Many American cities are making ambitious plans to remake their public realms, reinvesting in parks, libraries, and other civic assets. For the last two years at PennPraxis, we've been studying these plans, including the ways that cities maintain, or fail to maintain, their public spaces. It may not seem fun or sexy, but maintenance is radically progressive, sustainable, and even subversive — challenging our societal preference to value new things more than things we inherit. To succeed in making cities more equitable and more sustainable, cities need to be better maintainers.

Cities are prone to over-invest in new, shiny spaces and fail to maintain the spaces they've already got. But innovative new public spaces can't solve complex urban problems by themselves; new central parks, pop-ups, and tactical urbanism contribute a lot, but they're only half the picture.

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Maintenance, preservation, and adaptation have to be a serious part of any city's public asset strategy. Indeed, reinvesting is one of the big emerging stories in urbanism in the last generation: rediscovering the value, civic energy, and pleasure packed in to collections of cities' shared public spaces. Or, as we like to think of it, "civic infrastructure."

And the very idea of infrastructure is not just building new, elaborate systems of parks, buildings, roads, and pipes, but running them over time, reinvesting in them, managing them  — that is, maintaining them.

Maintaining civic infrastructure builds trust and pride, engages workers and supports local economic development, reduces waste, and produces public benefits such as educational life of libraries, encounters with nature in parks, and the freedom to gather in public spaces. Maintenance also accomplishes other things: creates jobs and economic opportunity, rallies communities around a sense of "ownership," teaches us about nature, and makes society and its infrastructure more resilient.

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Based on our research, we see two problems facing cities as they reinvest in their public realms: finding the money to keep maintaining; and pushing back on the reputation of maintenance as uncreative or unsexy. The two are related. Building new and maintaining are not an either/or choice; cities need new stuff, too. And simply because maintenance is less visible, it suffers in comparison with making new things in our look-at-me culture.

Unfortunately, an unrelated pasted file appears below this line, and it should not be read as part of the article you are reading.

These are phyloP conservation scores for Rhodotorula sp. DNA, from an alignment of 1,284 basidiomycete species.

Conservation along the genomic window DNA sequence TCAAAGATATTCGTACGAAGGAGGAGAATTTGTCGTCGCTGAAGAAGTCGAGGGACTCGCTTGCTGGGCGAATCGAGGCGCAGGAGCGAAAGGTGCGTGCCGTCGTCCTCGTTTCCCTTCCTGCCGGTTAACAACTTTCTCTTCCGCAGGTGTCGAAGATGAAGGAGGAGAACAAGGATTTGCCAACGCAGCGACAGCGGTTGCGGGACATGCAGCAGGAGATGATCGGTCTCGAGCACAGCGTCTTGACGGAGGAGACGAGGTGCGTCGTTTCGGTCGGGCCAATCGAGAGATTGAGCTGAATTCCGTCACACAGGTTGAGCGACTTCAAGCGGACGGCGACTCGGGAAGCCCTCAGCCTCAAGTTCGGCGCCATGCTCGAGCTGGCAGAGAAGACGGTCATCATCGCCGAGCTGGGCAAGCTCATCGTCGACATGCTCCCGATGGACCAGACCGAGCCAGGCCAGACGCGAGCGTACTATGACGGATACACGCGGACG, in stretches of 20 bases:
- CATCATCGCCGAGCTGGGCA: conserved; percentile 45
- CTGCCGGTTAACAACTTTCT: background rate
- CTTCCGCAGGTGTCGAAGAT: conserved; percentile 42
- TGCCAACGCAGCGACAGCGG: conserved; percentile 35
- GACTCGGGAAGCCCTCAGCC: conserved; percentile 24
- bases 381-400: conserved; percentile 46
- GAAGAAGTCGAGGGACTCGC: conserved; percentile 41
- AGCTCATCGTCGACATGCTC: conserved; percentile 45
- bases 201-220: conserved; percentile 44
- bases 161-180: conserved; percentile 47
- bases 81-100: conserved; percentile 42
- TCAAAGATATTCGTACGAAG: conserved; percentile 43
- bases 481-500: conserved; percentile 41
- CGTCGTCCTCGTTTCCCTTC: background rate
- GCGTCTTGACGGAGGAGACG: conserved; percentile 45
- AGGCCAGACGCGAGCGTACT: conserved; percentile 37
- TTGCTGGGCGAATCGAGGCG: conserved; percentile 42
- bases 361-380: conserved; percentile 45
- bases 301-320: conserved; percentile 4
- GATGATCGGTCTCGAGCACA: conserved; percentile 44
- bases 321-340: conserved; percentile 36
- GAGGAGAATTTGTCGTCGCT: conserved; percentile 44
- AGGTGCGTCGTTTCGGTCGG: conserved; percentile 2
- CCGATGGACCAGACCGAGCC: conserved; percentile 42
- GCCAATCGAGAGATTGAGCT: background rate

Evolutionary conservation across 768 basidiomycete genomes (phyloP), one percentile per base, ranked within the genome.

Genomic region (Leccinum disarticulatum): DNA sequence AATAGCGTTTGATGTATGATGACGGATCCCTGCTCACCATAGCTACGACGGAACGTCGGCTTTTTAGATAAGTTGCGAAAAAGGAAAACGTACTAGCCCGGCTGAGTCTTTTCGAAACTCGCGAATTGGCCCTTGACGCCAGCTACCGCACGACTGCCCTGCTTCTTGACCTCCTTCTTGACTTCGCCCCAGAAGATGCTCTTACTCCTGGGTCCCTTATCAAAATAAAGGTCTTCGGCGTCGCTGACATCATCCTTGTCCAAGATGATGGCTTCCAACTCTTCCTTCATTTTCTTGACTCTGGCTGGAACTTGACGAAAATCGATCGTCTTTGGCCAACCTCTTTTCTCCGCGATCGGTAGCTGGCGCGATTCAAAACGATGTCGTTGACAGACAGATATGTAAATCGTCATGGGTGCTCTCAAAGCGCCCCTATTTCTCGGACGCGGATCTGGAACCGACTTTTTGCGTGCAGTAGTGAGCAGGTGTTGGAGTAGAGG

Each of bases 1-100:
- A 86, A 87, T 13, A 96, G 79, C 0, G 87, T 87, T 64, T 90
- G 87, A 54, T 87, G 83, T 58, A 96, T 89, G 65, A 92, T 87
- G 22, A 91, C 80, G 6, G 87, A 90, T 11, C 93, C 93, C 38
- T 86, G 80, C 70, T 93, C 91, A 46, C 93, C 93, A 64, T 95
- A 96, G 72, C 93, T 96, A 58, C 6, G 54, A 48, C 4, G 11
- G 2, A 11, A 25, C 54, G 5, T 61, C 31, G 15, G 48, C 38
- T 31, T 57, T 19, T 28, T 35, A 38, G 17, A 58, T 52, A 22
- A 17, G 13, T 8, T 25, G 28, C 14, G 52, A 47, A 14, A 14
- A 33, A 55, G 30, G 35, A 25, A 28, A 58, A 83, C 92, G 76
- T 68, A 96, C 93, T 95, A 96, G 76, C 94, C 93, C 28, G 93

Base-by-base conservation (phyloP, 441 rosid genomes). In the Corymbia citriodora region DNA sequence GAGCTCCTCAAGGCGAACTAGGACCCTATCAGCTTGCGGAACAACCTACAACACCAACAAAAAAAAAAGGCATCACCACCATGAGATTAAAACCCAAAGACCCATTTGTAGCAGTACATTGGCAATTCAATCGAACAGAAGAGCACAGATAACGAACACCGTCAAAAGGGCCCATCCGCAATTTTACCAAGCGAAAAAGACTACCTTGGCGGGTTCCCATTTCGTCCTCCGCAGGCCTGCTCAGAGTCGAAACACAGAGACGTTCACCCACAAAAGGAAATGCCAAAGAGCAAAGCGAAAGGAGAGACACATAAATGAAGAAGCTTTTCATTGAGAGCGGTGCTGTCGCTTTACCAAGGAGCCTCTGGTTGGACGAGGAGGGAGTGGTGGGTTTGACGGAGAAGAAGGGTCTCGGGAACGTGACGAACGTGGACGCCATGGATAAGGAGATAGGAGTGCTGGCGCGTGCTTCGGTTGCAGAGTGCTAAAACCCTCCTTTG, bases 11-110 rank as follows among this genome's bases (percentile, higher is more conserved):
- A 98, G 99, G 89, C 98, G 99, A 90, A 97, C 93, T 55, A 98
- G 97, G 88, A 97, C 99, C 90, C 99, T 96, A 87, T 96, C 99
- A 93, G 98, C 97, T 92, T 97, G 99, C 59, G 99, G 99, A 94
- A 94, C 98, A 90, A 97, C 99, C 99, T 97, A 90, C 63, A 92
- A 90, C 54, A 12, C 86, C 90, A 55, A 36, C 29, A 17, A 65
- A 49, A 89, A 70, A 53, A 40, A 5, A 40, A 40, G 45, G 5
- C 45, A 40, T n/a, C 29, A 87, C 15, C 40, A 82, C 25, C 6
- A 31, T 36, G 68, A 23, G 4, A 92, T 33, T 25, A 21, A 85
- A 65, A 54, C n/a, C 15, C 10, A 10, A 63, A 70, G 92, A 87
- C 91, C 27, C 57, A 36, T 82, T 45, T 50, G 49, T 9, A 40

Maintenance is at the heart of Philadelphia's Rebuild program: a $500-million effort to maintain and improve the parks, libraries, and rec centers we've already invested in. It is the biggest effort in the country to build a better city simply, elegantly, efficiently, equitably.  Money and reputation remain big barriers: The city and its partners have a plan for the financing, but what about repairing the reputation of maintaining and repairing?

Maintenance is not just drudgery. Simple acts of maintaining can lead to bigger, more transformative and visible changes.

It can be inspiring, as in the case  Tyrone Mullins, a San Francisco resident and entrepreneur behind the success story of Buchanan Mall, where Mullins built a recycling business (Green Streets) focused on maintaining his neighborhood. Green Streets catalyzed local residents, attracted new partners from around the city, and invested the hard work of building and defending community by designing and maintaining their public spaces.

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Here in Philly, the solution to long-standing repair backlogs at pools, parks, and libraries doesn't rest on any single desk.  As the city makes big investments, it is also working to have these investments create jobs and economic opportunities for those who need them most. Staff and volunteers provide immense amounts of labor through park stewardship, community gardening, and recreation center organizing efforts – supported by a network of public agencies and nonprofits, including the city's Parks and Recreation Department, Fairmount Park Conservancy, and the Pennsylvania Horticultural Society.

Wherever you see new places and visible change, remember that flashy new parks and buildings and "disruptive innovation" are not all a thriving city needs. When it comes to public space, straightforward acts of maintaining what we've inherited have to play a significant part of our collective work to build a more equitable and sustainable city.

Randall Mason is an associate professor at Penn's School of Design and senior fellow at PennPraxis. Elizabeth Greenspan is a senior researcher at PennPraxis.